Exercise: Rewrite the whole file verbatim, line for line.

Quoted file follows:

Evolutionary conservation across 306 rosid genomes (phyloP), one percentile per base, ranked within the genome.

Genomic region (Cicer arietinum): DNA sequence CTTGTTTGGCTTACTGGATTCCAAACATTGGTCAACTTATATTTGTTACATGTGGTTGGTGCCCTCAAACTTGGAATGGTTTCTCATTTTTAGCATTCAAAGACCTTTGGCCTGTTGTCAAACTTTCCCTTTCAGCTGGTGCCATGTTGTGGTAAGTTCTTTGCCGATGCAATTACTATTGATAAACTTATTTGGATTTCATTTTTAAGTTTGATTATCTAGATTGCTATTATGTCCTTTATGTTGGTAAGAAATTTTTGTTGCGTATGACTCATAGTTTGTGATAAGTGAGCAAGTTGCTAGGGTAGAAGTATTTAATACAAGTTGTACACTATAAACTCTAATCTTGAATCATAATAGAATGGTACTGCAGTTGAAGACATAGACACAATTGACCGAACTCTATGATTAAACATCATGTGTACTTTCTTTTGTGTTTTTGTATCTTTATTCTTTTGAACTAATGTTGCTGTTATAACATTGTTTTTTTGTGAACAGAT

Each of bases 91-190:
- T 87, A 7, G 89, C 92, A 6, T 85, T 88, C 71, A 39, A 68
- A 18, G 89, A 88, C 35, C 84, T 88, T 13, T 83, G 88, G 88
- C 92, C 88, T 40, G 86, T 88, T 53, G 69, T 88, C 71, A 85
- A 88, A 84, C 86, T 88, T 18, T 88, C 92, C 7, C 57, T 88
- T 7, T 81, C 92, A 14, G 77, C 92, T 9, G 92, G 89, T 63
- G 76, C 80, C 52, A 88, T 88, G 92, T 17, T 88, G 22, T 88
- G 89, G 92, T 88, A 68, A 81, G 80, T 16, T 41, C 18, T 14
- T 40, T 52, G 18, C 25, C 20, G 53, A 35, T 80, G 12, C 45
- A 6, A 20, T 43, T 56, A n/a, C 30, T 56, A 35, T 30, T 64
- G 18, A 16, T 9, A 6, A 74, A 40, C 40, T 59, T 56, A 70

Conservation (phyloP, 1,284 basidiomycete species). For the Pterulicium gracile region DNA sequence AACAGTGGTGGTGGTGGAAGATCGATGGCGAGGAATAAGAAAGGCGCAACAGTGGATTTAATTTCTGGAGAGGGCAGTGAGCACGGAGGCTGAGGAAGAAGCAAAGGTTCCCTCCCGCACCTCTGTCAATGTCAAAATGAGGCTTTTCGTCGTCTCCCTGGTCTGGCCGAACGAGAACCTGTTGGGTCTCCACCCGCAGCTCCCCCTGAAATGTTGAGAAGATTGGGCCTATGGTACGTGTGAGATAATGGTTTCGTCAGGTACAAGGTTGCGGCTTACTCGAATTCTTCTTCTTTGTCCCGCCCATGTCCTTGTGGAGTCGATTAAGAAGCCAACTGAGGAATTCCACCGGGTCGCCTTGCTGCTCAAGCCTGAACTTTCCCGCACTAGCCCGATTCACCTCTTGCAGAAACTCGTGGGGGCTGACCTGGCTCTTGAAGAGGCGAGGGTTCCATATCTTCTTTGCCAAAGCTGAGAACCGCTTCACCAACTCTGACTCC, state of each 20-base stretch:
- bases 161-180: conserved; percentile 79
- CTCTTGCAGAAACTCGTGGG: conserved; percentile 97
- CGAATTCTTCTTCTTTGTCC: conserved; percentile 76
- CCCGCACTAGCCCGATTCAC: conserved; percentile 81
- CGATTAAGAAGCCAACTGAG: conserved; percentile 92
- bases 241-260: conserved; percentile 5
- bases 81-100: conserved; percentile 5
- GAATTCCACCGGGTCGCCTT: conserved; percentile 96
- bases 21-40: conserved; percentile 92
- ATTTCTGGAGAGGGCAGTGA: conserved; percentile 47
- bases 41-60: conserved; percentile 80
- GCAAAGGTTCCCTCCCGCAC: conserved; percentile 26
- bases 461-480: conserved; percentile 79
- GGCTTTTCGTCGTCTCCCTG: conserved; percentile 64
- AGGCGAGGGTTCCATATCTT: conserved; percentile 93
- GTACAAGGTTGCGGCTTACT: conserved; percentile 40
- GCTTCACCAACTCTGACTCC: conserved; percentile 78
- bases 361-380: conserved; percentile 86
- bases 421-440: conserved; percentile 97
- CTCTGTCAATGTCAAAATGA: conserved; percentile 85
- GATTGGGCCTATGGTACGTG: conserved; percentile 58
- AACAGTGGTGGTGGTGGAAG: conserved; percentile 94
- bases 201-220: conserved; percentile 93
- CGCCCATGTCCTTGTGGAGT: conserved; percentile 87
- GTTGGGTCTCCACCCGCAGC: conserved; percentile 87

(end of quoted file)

Evolutionary conservation across 306 rosid genomes (phyloP), one percentile per base, ranked within the genome.

Genomic region (Cicer arietinum): DNA sequence CTTGTTTGGCTTACTGGATTCCAAACATTGGTCAACTTATATTTGTTACATGTGGTTGGTGCCCTCAAACTTGGAATGGTTTCTCATTTTTAGCATTCAAAGACCTTTGGCCTGTTGTCAAACTTTCCCTTTCAGCTGGTGCCATGTTGTGGTAAGTTCTTTGCCGATGCAATTACTATTGATAAACTTATTTGGATTTCATTTTTAAGTTTGATTATCTAGATTGCTATTATGTCCTTTATGTTGGTAAGAAATTTTTGTTGCGTATGACTCATAGTTTGTGATAAGTGAGCAAGTTGCTAGGGTAGAAGTATTTAATACAAGTTGTACACTATAAACTCTAATCTTGAATCATAATAGAATGGTACTGCAGTTGAAGACATAGACACAATTGACCGAACTCTATGATTAAACATCATGTGTACTTTCTTTTGTGTTTTTGTATCTTTATTCTTTTGAACTAATGTTGCTGTTATAACATTGTTTTTTTGTGAACAGAT

Each of bases 91-190:
- T 87, A 7, G 89, C 92, A 6, T 85, T 88, C 71, A 39, A 68
- A 18, G 89, A 88, C 35, C 84, T 88, T 13, T 83, G 88, G 88
- C 92, C 88, T 40, G 86, T 88, T 53, G 69, T 88, C 71, A 85
- A 88, A 84, C 86, T 88, T 18, T 88, C 92, C 7, C 57, T 88
- T 7, T 81, C 92, A 14, G 77, C 92, T 9, G 92, G 89, T 63
- G 76, C 80, C 52, A 88, T 88, G 92, T 17, T 88, G 22, T 88
- G 89, G 92, T 88, A 68, A 81, G 80, T 16, T 41, C 18, T 14
- T 40, T 52, G 18, C 25, C 20, G 53, A 35, T 80, G 12, C 45
- A 6, A 20, T 43, T 56, A n/a, C 30, T 56, A 35, T 30, T 64
- G 18, A 16, T 9, A 6, A 74, A 40, C 40, T 59, T 56, A 70

Conservation (phyloP, 1,284 basidiomycete species). For the Pterulicium gracile region DNA sequence AACAGTGGTGGTGGTGGAAGATCGATGGCGAGGAATAAGAAAGGCGCAACAGTGGATTTAATTTCTGGAGAGGGCAGTGAGCACGGAGGCTGAGGAAGAAGCAAAGGTTCCCTCCCGCACCTCTGTCAATGTCAAAATGAGGCTTTTCGTCGTCTCCCTGGTCTGGCCGAACGAGAACCTGTTGGGTCTCCACCCGCAGCTCCCCCTGAAATGTTGAGAAGATTGGGCCTATGGTACGTGTGAGATAATGGTTTCGTCAGGTACAAGGTTGCGGCTTACTCGAATTCTTCTTCTTTGTCCCGCCCATGTCCTTGTGGAGTCGATTAAGAAGCCAACTGAGGAATTCCACCGGGTCGCCTTGCTGCTCAAGCCTGAACTTTCCCGCACTAGCCCGATTCACCTCTTGCAGAAACTCGTGGGGGCTGACCTGGCTCTTGAAGAGGCGAGGGTTCCATATCTTCTTTGCCAAAGCTGAGAACCGCTTCACCAACTCTGACTCC, state of each 20-base stretch:
- bases 161-180: conserved; percentile 79
- CTCTTGCAGAAACTCGTGGG: conserved; percentile 97
- CGAATTCTTCTTCTTTGTCC: conserved; percentile 76
- CCCGCACTAGCCCGATTCAC: conserved; percentile 81
- CGATTAAGAAGCCAACTGAG: conserved; percentile 92
- bases 241-260: conserved; percentile 5
- bases 81-100: conserved; percentile 5
- GAATTCCACCGGGTCGCCTT: conserved; percentile 96
- bases 21-40: conserved; percentile 92
- ATTTCTGGAGAGGGCAGTGA: conserved; percentile 47
- bases 41-60: conserved; percentile 80
- GCAAAGGTTCCCTCCCGCAC: conserved; percentile 26
- bases 461-480: conserved; percentile 79
- GGCTTTTCGTCGTCTCCCTG: conserved; percentile 64
- AGGCGAGGGTTCCATATCTT: conserved; percentile 93
- GTACAAGGTTGCGGCTTACT: conserved; percentile 40
- GCTTCACCAACTCTGACTCC: conserved; percentile 78
- bases 361-380: conserved; percentile 86
- bases 421-440: conserved; percentile 97
- CTCTGTCAATGTCAAAATGA: conserved; percentile 85
- GATTGGGCCTATGGTACGTG: conserved; percentile 58
- AACAGTGGTGGTGGTGGAAG: conserved; percentile 94
- bases 201-220: conserved; percentile 93
- CGCCCATGTCCTTGTGGAGT: conserved; percentile 87
- GTTGGGTCTCCACCCGCAGC: conserved; percentile 87